“You’re not going into that whole load of hooey are you…”
To anyone who has read this blog for a bit, it will come as no surprise that one of my favourite venues in London is Wilton’s Music Hall: a striking historical wonder in the East End, one of the most atmospheric places in the city and one that is sadly in need of much support and funding. I’ve tried to do my part by attending everything there since I discovered it late last year (Edmond and The Waste Land, both remarkable), and the latest play to be put on there is A Sentimental Journey: The Story of Doris Day.
It does what it says on the tin, tells the story of 1950s sweetheart Doris Day, who can lay claim to being one of the most successful box-office stars of all time, and how behind the carefully cultivated wholesome image lay a life of frustration, unhappiness, debt and a whole load of marital shenanigans. The story is accompanied throughout by many of Day’s famous songs, played fabulously by a quartet on stage under the excellent musical direction of Jo Stewart and sung by all the actors.
To be brutally honest, the writing really isn’t up to much. The story is interesting enough but the speed with which we go through her life means that there’s no digging down into motivations or emotions or recriminations: things happen then we quickly move onto the next event, time after time. Indeed, there are moments when it just feels like the narrator is reciting facts from a Wikipedia page, like her list of awards, or co-stars she was rumoured to have affairs with, with no real attempt to examine any of it or mine any depth. It is only very occasionally that Doris pops up with a tidbit like how she hated her stage name, wasn’t keen on ‘Que Sera Sera’ or that she can’t see any gay or lesbian subtext to ‘Secret Love'(!). Which brings us onto the bête noir of 2010, talking to the audience (the number of naked men about seems to be dropping so it was clearly a January thing). Clearly I have no issue with the narrator addressing us, but when Doris would every so often break out of the scene and tell us something like the things mentioned above, it was rather distracting and increasingly annoying.
Sally Hughes’ Doris Day is an excellent impression, capturing mannerisms and accent extremely well, it’s just a shame that there isn’t the room for her to show any range or any real sense of emotion as we race through her life, with no real sense of getting to know the real woman. And, oddly, there’s no real difference in her performance at age 14 or age 80, we’re just still aware that all she wants is a nice husband. Ian McLarnon as Terry, the suited narrator and Doris’ son, does a good job at keeping things moving along and trying to invest some meaning into the bland narration. I could have done without him changing into some (too tight) white jeans for a segment, but he did provide the evening’s most beautifully moving moment in a starkly revelatory These Days.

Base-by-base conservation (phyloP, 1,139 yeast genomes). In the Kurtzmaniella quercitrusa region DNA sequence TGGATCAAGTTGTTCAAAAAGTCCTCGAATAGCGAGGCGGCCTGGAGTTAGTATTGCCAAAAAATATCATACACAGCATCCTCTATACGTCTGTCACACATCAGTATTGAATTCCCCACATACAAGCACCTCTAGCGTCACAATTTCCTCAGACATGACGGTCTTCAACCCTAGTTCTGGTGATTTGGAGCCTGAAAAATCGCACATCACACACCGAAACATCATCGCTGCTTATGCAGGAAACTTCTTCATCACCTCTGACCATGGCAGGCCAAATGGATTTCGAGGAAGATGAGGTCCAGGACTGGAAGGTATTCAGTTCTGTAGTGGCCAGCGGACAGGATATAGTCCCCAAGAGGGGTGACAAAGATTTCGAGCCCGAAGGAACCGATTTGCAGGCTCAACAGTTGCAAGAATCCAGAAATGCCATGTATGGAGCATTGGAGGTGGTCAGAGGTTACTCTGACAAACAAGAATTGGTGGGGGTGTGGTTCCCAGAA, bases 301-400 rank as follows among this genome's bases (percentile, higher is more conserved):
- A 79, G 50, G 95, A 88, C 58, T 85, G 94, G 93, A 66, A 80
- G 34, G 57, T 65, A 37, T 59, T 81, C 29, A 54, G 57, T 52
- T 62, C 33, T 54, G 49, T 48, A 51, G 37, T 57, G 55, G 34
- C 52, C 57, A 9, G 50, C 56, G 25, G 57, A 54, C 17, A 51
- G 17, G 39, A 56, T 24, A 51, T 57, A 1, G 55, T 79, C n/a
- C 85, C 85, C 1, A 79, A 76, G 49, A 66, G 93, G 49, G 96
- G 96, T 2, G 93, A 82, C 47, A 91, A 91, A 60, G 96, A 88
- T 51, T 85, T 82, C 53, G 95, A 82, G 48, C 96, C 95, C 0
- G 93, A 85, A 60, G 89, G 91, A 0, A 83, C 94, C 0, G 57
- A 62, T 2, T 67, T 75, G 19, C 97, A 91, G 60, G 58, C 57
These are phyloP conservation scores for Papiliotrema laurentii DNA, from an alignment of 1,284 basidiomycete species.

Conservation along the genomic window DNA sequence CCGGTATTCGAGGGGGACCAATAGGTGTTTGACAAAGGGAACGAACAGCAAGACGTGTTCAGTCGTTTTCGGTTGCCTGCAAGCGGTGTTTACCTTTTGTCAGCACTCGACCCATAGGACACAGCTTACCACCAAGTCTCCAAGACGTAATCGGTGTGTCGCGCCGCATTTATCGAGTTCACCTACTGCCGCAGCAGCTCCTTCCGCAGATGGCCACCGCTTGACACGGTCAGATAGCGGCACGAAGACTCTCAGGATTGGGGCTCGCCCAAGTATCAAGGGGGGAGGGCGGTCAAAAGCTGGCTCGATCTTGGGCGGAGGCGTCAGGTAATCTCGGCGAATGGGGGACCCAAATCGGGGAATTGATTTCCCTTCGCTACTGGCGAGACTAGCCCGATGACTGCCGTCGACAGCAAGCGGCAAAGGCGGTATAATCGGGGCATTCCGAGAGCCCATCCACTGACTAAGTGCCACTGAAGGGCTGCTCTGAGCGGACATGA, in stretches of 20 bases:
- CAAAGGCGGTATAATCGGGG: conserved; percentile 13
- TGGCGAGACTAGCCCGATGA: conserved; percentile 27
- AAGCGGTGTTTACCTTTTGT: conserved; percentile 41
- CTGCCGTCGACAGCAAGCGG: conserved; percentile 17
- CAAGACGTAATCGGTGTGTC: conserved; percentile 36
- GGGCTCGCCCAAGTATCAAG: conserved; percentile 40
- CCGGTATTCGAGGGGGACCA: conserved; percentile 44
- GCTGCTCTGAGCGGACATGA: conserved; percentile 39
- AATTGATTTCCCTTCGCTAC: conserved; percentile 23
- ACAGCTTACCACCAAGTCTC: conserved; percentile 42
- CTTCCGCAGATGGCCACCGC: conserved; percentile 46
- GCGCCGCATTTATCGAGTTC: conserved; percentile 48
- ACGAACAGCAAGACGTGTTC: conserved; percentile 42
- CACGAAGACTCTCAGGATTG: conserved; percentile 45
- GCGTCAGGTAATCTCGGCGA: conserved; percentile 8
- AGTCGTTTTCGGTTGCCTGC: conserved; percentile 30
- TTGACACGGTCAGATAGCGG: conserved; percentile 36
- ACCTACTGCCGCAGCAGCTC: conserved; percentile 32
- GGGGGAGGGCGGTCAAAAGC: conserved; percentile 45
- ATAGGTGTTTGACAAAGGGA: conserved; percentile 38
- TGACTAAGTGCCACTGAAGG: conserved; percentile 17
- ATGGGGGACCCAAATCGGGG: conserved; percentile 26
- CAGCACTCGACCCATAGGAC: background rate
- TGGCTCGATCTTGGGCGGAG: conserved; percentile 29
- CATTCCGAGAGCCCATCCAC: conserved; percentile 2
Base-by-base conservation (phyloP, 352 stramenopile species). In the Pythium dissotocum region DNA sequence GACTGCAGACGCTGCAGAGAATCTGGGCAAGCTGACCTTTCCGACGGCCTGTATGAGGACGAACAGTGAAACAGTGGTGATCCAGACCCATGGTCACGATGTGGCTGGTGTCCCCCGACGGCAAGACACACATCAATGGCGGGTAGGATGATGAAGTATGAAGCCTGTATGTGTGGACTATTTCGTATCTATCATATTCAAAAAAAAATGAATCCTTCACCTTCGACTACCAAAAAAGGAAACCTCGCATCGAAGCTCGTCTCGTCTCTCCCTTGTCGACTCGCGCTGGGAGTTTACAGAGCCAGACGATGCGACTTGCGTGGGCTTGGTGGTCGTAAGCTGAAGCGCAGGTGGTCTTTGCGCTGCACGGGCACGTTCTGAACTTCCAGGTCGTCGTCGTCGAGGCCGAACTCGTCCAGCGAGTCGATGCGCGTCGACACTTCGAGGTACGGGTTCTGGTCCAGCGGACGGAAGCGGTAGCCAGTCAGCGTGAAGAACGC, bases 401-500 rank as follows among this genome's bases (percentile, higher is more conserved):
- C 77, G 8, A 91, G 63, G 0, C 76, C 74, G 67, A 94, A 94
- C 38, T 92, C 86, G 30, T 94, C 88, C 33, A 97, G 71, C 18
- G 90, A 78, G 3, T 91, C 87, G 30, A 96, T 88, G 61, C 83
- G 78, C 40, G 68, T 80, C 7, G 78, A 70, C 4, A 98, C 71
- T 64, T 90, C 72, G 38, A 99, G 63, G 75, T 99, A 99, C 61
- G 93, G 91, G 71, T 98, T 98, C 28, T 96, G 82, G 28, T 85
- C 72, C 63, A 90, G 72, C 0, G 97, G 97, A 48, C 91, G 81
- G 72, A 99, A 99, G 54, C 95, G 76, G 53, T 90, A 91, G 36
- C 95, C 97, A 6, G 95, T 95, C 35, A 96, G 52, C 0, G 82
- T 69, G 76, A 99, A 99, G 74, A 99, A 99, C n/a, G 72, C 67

Mark Halliday, Elizabeth Elvin and Glyn Kerslake all have much fun playing a vast range of supporting characters and end up being much more engaging as they breathe life into proceedings with their cameos: Kerlake’s Sinatra nearly stole the show with a beautiful ‘Young at Heart’ and Elvin’s ‘Move Over Darling’ was most amusing, adding colour and character to prevent the whole thing from slipping into torpor.
I was sometimes bemused by the song choices, being my first experience of the jukebox style I perhaps paid more attention to the lyrics than I should have done. It really did seem that if the title of the song fitted the mood then it was put in, regardless of the lyrical content, so we ended up with one guy who was too shy to talk to Doris singing “a million times I’ve asked you, and then I ask you over again” to marry her in ‘Perhaps Perhaps Perhaps’, and more disturbingly Doris and her father trilling “kiss me once, kiss me twice then kiss me once again” to each other during ‘It’s A Long Long Time’! For my favourite Doris Day number to be included, she would evidently have had to become an astronaut!!
The staging quite frankly verges on the bizarre, ranging from surreal babies, a whip-cracking ride around the hall in a box and some dodgy mime moves which hurt my eyes. The stage is a pastel-coloured 60s tv set, with the band It was all epitomised by a radio that took longer to be painstakingly lowered from the gods on a wire than it was actually used for in its scene. Unfortunately, it all just looks too low-budget: I’d be tempted to just do away with all the props and boxes and focus it more on just movement and the music: the car crash was actually well-realised, relying more on effective lighting and this play was best when at its simplest.
There are moments of loveliness in A Sentimental Journey, almost all due to the wonderful music and in a venue as atmospheric as Wilton’s, there was something magical about harking back to past times with a final sing-along to ‘Que Sera Sera’, no matter how cheesy it may seem. For me, the play did not stand up to the quality of the music, despite strong performances especially from the ones playing multiple parts, so it is a mixed bag. Chatting to the people around me in the interval though. the majority of people had never visited the venue before so I am pleased that more and more are becoming aware of this little treasure and hopefully helping to make its future more secure.